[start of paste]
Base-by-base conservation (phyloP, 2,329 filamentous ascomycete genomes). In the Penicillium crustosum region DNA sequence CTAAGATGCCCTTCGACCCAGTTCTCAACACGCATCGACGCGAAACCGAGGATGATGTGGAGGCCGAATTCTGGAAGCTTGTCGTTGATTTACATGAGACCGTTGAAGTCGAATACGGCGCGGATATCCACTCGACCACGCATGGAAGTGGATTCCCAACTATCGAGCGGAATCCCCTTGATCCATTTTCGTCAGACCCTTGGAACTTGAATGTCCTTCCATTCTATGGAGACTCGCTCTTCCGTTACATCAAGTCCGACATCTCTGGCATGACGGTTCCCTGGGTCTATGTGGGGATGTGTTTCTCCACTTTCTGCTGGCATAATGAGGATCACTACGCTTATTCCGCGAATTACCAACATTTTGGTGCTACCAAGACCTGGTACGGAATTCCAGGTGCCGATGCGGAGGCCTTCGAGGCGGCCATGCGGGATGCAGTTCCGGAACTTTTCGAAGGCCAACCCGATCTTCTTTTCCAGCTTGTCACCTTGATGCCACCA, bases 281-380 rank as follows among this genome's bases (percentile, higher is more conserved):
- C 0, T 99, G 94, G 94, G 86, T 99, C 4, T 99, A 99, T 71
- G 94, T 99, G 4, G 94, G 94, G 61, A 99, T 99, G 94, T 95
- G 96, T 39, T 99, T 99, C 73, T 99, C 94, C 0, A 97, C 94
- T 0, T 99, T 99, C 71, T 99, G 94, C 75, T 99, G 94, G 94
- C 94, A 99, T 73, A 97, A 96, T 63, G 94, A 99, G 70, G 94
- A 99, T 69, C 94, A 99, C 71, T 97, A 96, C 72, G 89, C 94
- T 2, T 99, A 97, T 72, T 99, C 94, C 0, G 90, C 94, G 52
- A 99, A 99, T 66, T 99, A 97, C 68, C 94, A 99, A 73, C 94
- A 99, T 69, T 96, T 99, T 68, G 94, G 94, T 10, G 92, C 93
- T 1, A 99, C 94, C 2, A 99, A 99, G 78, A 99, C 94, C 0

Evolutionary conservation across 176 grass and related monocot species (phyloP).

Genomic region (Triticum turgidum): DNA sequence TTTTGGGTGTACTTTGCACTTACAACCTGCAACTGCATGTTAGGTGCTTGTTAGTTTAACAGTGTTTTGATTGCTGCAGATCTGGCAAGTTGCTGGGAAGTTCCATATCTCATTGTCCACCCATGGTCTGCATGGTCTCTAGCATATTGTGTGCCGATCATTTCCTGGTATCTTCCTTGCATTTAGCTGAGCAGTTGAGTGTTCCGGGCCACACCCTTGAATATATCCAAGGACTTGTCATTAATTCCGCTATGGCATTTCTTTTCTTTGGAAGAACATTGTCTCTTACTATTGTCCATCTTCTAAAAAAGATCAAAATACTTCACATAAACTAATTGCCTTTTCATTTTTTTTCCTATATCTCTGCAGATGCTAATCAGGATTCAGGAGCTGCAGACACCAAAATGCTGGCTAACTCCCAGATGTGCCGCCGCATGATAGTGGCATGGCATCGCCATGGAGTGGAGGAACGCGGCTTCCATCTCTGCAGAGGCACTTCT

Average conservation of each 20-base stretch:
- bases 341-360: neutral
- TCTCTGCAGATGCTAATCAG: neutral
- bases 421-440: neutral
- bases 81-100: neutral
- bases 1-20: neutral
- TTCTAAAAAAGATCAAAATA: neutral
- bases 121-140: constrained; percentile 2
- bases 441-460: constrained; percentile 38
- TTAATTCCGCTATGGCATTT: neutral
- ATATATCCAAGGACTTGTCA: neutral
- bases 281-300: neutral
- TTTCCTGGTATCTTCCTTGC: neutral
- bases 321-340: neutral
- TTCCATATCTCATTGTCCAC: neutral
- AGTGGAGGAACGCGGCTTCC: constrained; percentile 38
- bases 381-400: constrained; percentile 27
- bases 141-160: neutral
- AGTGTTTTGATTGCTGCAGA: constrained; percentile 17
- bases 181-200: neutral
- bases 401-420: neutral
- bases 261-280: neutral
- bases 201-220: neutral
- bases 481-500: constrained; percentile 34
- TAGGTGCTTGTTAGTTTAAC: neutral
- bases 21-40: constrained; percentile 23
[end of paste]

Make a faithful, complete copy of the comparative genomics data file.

Base-by-base conservation (phyloP, 2,329 filamentous ascomycete genomes). In the Penicillium crustosum region DNA sequence CTAAGATGCCCTTCGACCCAGTTCTCAACACGCATCGACGCGAAACCGAGGATGATGTGGAGGCCGAATTCTGGAAGCTTGTCGTTGATTTACATGAGACCGTTGAAGTCGAATACGGCGCGGATATCCACTCGACCACGCATGGAAGTGGATTCCCAACTATCGAGCGGAATCCCCTTGATCCATTTTCGTCAGACCCTTGGAACTTGAATGTCCTTCCATTCTATGGAGACTCGCTCTTCCGTTACATCAAGTCCGACATCTCTGGCATGACGGTTCCCTGGGTCTATGTGGGGATGTGTTTCTCCACTTTCTGCTGGCATAATGAGGATCACTACGCTTATTCCGCGAATTACCAACATTTTGGTGCTACCAAGACCTGGTACGGAATTCCAGGTGCCGATGCGGAGGCCTTCGAGGCGGCCATGCGGGATGCAGTTCCGGAACTTTTCGAAGGCCAACCCGATCTTCTTTTCCAGCTTGTCACCTTGATGCCACCA, bases 281-380 rank as follows among this genome's bases (percentile, higher is more conserved):
- C 0, T 99, G 94, G 94, G 86, T 99, C 4, T 99, A 99, T 71
- G 94, T 99, G 4, G 94, G 94, G 61, A 99, T 99, G 94, T 95
- G 96, T 39, T 99, T 99, C 73, T 99, C 94, C 0, A 97, C 94
- T 0, T 99, T 99, C 71, T 99, G 94, C 75, T 99, G 94, G 94
- C 94, A 99, T 73, A 97, A 96, T 63, G 94, A 99, G 70, G 94
- A 99, T 69, C 94, A 99, C 71, T 97, A 96, C 72, G 89, C 94
- T 2, T 99, A 97, T 72, T 99, C 94, C 0, G 90, C 94, G 52
- A 99, A 99, T 66, T 99, A 97, C 68, C 94, A 99, A 73, C 94
- A 99, T 69, T 96, T 99, T 68, G 94, G 94, T 10, G 92, C 93
- T 1, A 99, C 94, C 2, A 99, A 99, G 78, A 99, C 94, C 0

Evolutionary conservation across 176 grass and related monocot species (phyloP).

Genomic region (Triticum turgidum): DNA sequence TTTTGGGTGTACTTTGCACTTACAACCTGCAACTGCATGTTAGGTGCTTGTTAGTTTAACAGTGTTTTGATTGCTGCAGATCTGGCAAGTTGCTGGGAAGTTCCATATCTCATTGTCCACCCATGGTCTGCATGGTCTCTAGCATATTGTGTGCCGATCATTTCCTGGTATCTTCCTTGCATTTAGCTGAGCAGTTGAGTGTTCCGGGCCACACCCTTGAATATATCCAAGGACTTGTCATTAATTCCGCTATGGCATTTCTTTTCTTTGGAAGAACATTGTCTCTTACTATTGTCCATCTTCTAAAAAAGATCAAAATACTTCACATAAACTAATTGCCTTTTCATTTTTTTTCCTATATCTCTGCAGATGCTAATCAGGATTCAGGAGCTGCAGACACCAAAATGCTGGCTAACTCCCAGATGTGCCGCCGCATGATAGTGGCATGGCATCGCCATGGAGTGGAGGAACGCGGCTTCCATCTCTGCAGAGGCACTTCT

Average conservation of each 20-base stretch:
- bases 341-360: neutral
- TCTCTGCAGATGCTAATCAG: neutral
- bases 421-440: neutral
- bases 81-100: neutral
- bases 1-20: neutral
- TTCTAAAAAAGATCAAAATA: neutral
- bases 121-140: constrained; percentile 2
- bases 441-460: constrained; percentile 38
- TTAATTCCGCTATGGCATTT: neutral
- ATATATCCAAGGACTTGTCA: neutral
- bases 281-300: neutral
- TTTCCTGGTATCTTCCTTGC: neutral
- bases 321-340: neutral
- TTCCATATCTCATTGTCCAC: neutral
- AGTGGAGGAACGCGGCTTCC: constrained; percentile 38
- bases 381-400: constrained; percentile 27
- bases 141-160: neutral
- AGTGTTTTGATTGCTGCAGA: constrained; percentile 17
- bases 181-200: neutral
- bases 401-420: neutral
- bases 261-280: neutral
- bases 201-220: neutral
- bases 481-500: constrained; percentile 34
- TAGGTGCTTGTTAGTTTAAC: neutral
- bases 21-40: constrained; percentile 23